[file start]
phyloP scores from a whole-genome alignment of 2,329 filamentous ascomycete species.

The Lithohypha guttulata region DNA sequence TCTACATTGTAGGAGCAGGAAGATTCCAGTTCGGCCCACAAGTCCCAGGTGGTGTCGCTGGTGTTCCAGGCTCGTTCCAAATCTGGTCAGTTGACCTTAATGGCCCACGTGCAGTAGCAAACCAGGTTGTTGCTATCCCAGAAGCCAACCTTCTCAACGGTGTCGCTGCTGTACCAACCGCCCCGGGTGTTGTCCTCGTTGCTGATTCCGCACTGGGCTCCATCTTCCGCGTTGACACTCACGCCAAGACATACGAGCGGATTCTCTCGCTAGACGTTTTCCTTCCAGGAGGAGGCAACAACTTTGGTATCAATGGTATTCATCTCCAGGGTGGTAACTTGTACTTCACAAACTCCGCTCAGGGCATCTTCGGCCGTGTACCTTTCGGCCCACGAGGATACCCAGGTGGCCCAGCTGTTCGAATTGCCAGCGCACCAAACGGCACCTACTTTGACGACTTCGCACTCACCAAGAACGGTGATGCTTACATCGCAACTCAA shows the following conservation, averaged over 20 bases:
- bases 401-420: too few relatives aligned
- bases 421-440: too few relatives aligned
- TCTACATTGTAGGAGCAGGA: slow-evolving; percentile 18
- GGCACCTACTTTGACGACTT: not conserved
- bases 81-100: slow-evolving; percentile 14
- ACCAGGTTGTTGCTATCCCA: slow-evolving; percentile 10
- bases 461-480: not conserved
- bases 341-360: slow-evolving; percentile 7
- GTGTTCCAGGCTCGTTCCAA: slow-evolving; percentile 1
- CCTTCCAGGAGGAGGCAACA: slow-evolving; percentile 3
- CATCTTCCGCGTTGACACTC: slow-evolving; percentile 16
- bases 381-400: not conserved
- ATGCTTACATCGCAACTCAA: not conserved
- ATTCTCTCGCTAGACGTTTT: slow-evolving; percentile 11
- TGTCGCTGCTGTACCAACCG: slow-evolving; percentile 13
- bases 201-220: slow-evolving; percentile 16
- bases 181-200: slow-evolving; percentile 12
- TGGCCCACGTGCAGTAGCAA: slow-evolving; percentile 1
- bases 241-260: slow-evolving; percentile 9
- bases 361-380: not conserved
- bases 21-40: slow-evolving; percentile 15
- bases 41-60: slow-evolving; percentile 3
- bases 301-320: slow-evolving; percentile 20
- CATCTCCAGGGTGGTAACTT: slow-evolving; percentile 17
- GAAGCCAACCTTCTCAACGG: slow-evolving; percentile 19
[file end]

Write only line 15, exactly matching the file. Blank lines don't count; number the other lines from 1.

- ATGCTTACATCGCAACTCAA: not conserved